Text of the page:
LONDON -- Next week we have one important set of full-year results from the high street, accompanied by interims from a few other big names in the dividend game -- mostly on a rather busy Thursday.
Thursday brings us full-year figures from Debenhams, the FTSE 250 department store that has been doing well. The shares fell below 60 pence in January, but since then they've more than doubled to 112 pence. So what should we expect from the results?
A trading update last month and current City forecasts suggest earnings-per-share growth of 3% to put the shares on a price-to-earnings ratio of 12, alongside a modest dividend yield of about 3%. Like-for-like sales look to be up 2.3% over the year, with online sales up 40%. Chief executive Michael Sharp has said he's been "delighted with [the] strong performance."
I think most of the share's undervaluation has probably disappeared now, but further earnings growth next year, with a rising dividend, could still make Debenhams a decent long-term investment.
FTSE 100 pharmaceutical firm AstraZeneca reports third-quarter figures on Thursday. At 29.51 pounds today, the share price is 13% down from its 2010 high point of 33.85 pounds. The fear is that Astra's product development pipeline is drying up, and the group has not been as successful as rival GlaxoSmithKline when it comes to expanding into newer biotechnology by way of acquisition. That was reinforced at the interim stage, when Astra said, "As expected, generic competition and challenging market conditions reflected in lower second-quarter revenues."
But has the sell-off been overdone? Despite indicating EPS falling for the next two years, current forecasts suggest a dividend yield of around the 6.5% mark, and the payment should be about twice covered.
Consumer brand giant Unilever also reports on its third quarter on Thursday, and we are likely to hear of slow and steady growth. The firm is known for bringing home stable EPS and dividends, though the payout dipped in 2009. But for this year, the City is expecting a 10% rise in earnings and a dividend yield of around 3.5%.
The share price has had a strong few months and is now up around 12% over the past year, so is it looking a bit toppy now?
Well, companies such as Unilever and AstraZeneca, which have good track records of dividend payouts, are often favored by successful investors such as Neil Woodford, and it can pay handsomely to learn from a professional who has beaten the FTSE year after year. The Motley Fool report "8 Shares Held By Britain's Super Investor" takes a closer look at some of Woodford's holdings and is free to all private investors. The report will only be available for a limited period, so click here to get your copy delivered to your inbox.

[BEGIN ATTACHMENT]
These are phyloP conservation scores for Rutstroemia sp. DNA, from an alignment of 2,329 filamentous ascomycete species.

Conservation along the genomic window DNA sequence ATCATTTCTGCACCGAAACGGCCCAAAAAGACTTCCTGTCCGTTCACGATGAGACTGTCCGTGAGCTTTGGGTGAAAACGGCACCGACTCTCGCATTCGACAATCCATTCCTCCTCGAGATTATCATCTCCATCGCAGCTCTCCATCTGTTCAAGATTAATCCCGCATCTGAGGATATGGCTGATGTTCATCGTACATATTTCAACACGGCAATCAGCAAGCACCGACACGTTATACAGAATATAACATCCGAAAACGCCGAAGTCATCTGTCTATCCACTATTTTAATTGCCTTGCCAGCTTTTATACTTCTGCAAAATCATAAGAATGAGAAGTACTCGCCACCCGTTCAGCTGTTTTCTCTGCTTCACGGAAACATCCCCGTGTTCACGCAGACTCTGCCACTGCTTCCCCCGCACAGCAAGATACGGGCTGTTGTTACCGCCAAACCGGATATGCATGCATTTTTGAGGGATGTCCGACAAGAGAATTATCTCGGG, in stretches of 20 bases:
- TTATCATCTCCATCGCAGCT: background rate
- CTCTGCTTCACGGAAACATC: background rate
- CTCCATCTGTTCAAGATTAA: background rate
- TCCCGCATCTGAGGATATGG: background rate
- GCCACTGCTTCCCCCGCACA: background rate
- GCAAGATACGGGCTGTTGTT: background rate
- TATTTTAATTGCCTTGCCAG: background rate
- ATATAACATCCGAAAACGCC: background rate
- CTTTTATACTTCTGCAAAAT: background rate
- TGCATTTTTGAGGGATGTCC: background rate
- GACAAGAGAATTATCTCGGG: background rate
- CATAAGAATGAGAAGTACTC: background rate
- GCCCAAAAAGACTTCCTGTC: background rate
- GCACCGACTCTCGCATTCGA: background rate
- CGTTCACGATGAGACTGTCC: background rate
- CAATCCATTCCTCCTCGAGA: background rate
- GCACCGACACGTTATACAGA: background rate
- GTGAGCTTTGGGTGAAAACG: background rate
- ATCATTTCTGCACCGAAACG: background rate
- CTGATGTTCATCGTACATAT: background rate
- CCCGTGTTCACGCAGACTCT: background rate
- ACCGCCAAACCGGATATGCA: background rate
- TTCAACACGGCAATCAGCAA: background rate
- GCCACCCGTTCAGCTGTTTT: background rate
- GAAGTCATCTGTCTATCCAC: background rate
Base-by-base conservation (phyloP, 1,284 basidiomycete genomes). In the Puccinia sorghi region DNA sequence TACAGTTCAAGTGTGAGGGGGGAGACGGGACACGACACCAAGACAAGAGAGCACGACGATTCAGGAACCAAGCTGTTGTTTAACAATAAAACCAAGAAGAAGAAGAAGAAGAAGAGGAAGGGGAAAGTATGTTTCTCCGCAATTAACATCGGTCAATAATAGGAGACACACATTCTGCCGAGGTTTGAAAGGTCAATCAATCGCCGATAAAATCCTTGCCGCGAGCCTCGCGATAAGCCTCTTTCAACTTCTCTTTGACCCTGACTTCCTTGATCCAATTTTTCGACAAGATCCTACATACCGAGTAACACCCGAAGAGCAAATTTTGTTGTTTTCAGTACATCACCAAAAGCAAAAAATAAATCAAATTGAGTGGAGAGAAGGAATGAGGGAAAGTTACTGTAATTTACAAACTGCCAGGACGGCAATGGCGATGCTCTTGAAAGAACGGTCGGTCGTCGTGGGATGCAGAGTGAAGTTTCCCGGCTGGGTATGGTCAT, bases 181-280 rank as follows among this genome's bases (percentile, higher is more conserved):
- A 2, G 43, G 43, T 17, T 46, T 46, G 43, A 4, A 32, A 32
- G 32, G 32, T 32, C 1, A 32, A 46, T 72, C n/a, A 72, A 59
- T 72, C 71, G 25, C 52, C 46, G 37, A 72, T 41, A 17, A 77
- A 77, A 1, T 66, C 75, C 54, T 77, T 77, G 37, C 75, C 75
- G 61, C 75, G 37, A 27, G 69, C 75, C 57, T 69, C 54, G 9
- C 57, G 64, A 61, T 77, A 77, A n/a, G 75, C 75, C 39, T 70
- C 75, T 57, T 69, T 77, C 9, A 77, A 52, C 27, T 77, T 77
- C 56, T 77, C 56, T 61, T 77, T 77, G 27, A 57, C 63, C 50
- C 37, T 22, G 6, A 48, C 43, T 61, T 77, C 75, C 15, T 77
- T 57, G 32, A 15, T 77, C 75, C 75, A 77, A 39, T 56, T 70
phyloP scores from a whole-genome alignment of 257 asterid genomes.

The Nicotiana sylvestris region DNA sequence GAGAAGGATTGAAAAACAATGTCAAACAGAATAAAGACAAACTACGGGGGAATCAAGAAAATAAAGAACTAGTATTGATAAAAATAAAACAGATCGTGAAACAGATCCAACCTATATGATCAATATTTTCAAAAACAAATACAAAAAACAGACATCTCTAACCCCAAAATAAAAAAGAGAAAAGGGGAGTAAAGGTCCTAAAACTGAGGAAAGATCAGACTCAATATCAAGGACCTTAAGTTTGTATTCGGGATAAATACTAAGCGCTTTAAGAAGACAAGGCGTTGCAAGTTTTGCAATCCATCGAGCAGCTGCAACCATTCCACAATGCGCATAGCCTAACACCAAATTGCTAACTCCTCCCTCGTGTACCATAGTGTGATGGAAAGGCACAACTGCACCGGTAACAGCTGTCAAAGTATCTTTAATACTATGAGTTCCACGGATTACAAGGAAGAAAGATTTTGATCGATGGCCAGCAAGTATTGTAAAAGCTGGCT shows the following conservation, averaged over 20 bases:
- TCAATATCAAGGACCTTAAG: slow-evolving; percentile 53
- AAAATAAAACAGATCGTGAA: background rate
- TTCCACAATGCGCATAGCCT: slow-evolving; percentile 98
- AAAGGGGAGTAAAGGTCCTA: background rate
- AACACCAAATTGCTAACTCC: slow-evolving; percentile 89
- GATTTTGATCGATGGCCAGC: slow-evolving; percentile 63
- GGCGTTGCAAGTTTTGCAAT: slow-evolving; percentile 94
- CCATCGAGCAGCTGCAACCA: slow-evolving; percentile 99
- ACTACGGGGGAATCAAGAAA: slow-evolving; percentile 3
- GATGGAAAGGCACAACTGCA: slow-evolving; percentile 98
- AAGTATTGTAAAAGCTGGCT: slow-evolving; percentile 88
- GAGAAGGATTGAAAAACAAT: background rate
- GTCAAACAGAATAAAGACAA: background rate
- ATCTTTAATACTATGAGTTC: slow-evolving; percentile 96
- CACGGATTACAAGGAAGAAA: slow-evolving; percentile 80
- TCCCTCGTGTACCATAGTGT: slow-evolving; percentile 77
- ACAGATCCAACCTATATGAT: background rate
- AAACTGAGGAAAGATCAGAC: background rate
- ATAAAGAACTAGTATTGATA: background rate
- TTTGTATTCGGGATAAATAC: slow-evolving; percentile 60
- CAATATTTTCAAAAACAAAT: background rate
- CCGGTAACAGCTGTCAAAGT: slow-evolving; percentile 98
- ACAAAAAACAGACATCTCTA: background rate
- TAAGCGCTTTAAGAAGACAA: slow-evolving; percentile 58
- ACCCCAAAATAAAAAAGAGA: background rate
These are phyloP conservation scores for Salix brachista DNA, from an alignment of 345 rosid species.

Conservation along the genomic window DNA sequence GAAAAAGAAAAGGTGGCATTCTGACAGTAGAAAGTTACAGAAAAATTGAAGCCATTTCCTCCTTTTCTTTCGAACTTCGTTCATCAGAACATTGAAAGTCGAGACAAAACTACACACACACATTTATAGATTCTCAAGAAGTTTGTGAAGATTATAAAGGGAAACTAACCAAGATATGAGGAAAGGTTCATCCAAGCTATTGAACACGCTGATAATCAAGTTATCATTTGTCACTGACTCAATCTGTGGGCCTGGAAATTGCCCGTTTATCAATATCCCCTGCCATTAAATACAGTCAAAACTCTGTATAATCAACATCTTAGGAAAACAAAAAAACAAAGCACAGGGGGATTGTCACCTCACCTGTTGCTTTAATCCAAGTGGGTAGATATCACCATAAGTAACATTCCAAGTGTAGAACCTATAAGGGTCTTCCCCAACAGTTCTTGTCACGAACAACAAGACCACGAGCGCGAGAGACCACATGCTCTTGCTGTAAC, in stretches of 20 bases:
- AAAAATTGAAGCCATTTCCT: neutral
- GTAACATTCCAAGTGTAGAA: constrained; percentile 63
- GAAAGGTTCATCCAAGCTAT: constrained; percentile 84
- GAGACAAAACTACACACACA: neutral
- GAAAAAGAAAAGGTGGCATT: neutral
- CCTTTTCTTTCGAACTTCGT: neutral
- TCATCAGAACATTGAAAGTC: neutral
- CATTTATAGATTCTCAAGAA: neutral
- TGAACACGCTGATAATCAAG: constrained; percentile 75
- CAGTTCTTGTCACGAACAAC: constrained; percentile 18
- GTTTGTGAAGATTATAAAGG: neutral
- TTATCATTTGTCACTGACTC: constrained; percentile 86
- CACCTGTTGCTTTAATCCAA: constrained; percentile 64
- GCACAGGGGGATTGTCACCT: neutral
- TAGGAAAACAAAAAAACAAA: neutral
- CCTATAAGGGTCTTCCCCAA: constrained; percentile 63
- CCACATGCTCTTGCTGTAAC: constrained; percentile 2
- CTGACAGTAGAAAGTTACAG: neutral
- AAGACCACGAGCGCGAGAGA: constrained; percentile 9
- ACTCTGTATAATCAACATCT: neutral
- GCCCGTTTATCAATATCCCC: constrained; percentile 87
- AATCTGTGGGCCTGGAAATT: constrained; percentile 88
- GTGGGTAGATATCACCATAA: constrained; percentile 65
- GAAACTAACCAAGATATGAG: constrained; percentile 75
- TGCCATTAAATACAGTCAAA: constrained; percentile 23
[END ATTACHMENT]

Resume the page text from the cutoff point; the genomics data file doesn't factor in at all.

On to Wednesday, when we should have a Q3 update from Reckitt Benckiser, a key FTSE 100 competitor to Unilever. Reckitt's shares have risen only modestly during the past few years to stand at 36.53 pounds today, but they have been paying reasonable dividends. And current forecasts suggest we'll receive more of the same in the form of a 3.6% payout for the year to December 2012.
That's slightly more than is expected from Unilever, and with a P/E of under 15, Reckitt's shares are more lowly rated. Could they be the better bargain of the two?
Switching to a different day, ARM Holdings will release a Q3 update on Tuesday. ARM has gone through a classic growth phase, and its share price has powered up from 80 pence at the start of 2009 to a peak of 650 pence in early 2011, sporting a very high P/E along the way. Since then, the price has flattened and is even down a little from that peak to 593 pence today; the price appears to be taking a break while earnings catch up.
How's the valuation looking today? The company is still priced as a growth share, with forecasts putting it on a forward P/E of more than 40 with a tiny dividend of less than 1%. We're still some way from the transition between growth and dividends, and there is a fair bit of growth still in the price. But is there a new growth spurt to come? There could be.
You may well think you need multibaggers such as ARM to achieve make a million from shares. Well, they help, but Foolish investing over the long term really can make a million a realistic target. That's why we have put together this Motley Fool Report, which shows just how feasible it is. So go on, click here for a copy -- it'll cost you nothing, but it might help you to that million.
Further Motley Fool investment opportunities:
Alan Oscroft does not own any shares mentioned in this article. The Motley Fool has recommended shares in Unilever and GlaxoSmithKline. The Motley Fool has a disclosure policy. We Fools may not all hold the same opinions, but we all believe that considering a diverse range of insights makes us better investors.